Versione italianaEnglish versionHome PageSearchMapPeople Ateneo
Universitŕ degli Studi di Trento

CEEL Summer school Eighth summer school Biographical sketches of instructor and guest lecturers

Biographical sketches of instructor and guest lecturers

Last update:















Director of CRABE (Center for Research on Adaptive Behavior in Economics) received her Ph.D. from the University of Chicago in 1991. She held a position at McGill University between 1991-1993 and since 1993 she has been at Simon Fraser University. In addition, she has held a number of visiting positions at the universities and other institutions in US and Europe. Her area of research interest has been focused on modeling learning in a variety of economic environments and testing different behavioral assumptions by conducting experiments with human subjects. She has done a number of experiments in macroeconomic environments, including models of the exchange rate and models that examine the role of various monetary rules. Two other areas of her research are focused on developing models of adaptive behavior in repeated games and behavioral models for mechanism design (provision of public goods, auctions, internet trading etc.) and testing them in the experiments with human subjects. Together with colleagues from California Institute of Technology, she has recently initiated a Turing tournament, a method for evaluating models of human behavior in social sciences (http://turing.ssel.caltech.edu). She is finishing a manuscript of a book whose emphasis is on evolutionary models in macroeconomic environments.





Cars Hommes obtained his Ph-D in Mathematical Economics in 1991 at the University of Groningen. Since 1999, he is professor of Economic Dynamics at the University of Amsterdam, and director of the Centre for Nonlinear Dynamics in Economics and Finance (CeNDEF). Cars Hommes is one of the editors of the Journal of Economic Dynamics and Control. His research includes nonlinear dynamics, evolutionary dynamics, behavioral economics and finance, and experimental economics. Recently, he has been working on developing theory of heterogeneous agent models as well as their empirical and experimental testing.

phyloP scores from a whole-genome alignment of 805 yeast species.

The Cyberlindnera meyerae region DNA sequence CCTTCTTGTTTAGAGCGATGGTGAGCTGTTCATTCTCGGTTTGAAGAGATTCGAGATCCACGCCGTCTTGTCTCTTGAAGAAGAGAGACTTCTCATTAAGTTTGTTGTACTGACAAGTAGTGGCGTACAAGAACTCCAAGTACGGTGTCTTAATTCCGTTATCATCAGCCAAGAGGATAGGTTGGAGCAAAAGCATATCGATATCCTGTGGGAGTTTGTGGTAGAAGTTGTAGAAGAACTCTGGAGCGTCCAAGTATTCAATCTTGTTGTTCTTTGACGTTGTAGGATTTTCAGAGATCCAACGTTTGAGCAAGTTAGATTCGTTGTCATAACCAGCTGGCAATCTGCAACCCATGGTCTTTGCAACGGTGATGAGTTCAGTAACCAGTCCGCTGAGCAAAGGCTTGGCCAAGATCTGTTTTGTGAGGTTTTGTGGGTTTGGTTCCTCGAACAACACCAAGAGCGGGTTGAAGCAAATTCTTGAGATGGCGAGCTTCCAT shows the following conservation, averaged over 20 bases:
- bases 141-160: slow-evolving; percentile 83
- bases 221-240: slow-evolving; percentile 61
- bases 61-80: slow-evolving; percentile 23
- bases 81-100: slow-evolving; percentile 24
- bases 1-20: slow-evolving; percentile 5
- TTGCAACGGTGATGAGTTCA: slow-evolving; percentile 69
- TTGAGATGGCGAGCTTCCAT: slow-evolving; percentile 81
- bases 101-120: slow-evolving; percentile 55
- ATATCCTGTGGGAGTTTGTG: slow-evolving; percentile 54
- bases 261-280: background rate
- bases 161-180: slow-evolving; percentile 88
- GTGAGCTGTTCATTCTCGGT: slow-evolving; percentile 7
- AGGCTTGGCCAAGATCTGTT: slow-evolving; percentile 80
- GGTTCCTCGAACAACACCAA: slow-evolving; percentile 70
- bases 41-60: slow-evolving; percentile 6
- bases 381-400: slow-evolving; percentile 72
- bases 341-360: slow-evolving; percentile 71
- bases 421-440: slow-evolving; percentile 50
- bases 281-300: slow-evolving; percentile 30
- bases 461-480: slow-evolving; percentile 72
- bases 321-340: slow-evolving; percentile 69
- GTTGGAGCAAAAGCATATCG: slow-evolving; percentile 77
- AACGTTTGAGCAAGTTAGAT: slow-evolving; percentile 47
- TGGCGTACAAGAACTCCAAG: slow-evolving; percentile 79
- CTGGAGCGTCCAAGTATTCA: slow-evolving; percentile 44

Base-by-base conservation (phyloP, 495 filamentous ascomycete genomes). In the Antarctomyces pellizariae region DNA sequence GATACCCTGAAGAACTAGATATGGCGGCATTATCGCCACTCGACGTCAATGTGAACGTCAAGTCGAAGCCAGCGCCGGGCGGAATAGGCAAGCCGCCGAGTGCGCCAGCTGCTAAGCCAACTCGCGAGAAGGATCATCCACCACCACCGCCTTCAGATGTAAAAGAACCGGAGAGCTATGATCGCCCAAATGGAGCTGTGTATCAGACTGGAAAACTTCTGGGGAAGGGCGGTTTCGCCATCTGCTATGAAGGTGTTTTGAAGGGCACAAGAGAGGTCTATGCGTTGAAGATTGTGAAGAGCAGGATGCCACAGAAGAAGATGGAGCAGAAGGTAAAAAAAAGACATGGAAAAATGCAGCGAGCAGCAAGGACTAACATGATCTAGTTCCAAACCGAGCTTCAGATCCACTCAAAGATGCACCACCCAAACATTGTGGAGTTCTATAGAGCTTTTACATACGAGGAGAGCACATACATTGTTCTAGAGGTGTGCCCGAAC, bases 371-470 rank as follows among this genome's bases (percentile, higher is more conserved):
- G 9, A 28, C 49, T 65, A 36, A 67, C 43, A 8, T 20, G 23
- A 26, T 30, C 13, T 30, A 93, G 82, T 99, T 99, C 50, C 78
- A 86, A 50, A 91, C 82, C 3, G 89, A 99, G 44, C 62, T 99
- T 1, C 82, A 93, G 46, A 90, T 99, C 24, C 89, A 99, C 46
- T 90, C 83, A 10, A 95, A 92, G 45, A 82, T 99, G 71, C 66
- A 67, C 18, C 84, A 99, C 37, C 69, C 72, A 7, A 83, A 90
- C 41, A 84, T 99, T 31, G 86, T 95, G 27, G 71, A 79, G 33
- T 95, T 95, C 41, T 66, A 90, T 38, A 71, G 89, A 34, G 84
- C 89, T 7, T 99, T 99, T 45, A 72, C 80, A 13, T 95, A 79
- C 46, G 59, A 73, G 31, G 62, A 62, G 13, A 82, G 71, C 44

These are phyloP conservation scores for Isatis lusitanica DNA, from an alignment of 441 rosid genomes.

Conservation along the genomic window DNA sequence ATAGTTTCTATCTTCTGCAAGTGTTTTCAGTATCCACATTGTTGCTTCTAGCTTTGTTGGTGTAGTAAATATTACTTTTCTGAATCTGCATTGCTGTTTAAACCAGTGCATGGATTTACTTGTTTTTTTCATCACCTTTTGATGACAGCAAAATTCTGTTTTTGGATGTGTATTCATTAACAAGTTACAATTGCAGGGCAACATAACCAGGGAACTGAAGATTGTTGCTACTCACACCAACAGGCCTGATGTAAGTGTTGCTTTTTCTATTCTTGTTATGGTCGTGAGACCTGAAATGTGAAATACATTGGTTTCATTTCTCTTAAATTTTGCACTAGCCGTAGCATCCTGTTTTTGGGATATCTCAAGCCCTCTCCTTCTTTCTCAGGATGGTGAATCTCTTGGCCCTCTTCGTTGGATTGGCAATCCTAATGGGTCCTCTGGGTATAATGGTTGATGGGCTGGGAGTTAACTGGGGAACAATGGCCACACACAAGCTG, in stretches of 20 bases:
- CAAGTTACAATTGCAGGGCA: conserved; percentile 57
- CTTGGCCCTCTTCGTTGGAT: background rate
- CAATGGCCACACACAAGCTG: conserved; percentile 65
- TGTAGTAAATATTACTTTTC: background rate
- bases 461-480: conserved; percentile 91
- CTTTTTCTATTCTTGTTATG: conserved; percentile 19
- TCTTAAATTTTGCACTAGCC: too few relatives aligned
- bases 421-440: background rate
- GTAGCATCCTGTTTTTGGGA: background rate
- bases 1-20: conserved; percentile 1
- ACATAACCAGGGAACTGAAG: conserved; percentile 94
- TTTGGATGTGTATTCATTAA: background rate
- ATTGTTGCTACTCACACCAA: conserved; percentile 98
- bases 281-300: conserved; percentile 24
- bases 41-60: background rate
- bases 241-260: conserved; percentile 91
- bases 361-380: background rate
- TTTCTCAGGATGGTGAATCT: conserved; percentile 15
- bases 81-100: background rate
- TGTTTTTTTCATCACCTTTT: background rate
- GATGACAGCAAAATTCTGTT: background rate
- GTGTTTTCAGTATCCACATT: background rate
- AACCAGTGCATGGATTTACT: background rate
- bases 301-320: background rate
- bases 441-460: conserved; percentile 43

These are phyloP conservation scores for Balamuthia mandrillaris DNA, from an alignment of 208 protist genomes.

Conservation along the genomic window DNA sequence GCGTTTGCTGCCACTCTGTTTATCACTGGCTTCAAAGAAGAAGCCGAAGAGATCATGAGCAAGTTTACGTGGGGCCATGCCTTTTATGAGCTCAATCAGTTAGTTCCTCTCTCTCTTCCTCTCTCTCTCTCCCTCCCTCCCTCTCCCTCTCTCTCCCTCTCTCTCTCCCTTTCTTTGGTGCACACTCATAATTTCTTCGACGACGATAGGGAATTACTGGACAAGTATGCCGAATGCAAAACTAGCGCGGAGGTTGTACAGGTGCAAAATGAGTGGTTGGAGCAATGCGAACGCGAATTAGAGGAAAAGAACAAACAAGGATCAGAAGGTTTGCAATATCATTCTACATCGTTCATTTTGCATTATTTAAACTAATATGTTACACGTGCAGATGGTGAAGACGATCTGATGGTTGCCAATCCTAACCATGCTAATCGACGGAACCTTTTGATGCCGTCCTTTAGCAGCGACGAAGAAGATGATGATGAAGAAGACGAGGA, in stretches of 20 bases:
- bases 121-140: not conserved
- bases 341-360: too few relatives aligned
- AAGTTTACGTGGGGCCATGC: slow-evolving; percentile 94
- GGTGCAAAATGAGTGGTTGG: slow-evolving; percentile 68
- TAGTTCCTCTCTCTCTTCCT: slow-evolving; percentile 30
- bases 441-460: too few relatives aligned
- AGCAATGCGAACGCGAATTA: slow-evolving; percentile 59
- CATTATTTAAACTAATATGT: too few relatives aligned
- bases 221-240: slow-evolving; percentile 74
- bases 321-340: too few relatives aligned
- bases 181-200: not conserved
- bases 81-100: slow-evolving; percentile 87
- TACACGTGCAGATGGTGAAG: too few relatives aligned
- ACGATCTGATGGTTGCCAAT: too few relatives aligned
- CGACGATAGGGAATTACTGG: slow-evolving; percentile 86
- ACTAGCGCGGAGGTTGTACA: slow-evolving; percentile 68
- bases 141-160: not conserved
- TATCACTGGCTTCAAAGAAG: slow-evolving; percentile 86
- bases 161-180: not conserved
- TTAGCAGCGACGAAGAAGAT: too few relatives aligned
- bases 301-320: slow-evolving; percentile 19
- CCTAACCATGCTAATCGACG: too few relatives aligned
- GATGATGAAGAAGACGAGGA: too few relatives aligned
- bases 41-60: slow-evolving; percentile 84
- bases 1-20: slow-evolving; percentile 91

Axel Stig Bengt Leijonhufvud was born in Sweden. He came to the United States in 1960 to do graduate work and obtained his Ph.D. from Northwestern University. He taught at the University of California at Los Angeles from 1964 to 1994 and served repeatedly as Chairman of the Economics Department. In 1991, he started the Center for Computable Economics at UCLA and remained its Director until 1997. In 1995 he was appointed Professor of Monetary Theory and Policy at the University of Trento, Italy. His research has particularly dealt with the limits to an economy's ability to coordinate activities as revealed by great depressions, high inflations and (recently) transitions from socialist towards market economies.



Prof. Dr. Thomas Lux is Professor of Monetary Economics and International Finance at the Institute of Economics, Christian-Albrechts-University of Kiel and Director of Doctoral Program in "Quantitative Economics" (since 2002) at the Faculty of Business, Economics, and Social Sciences, University of Kiel.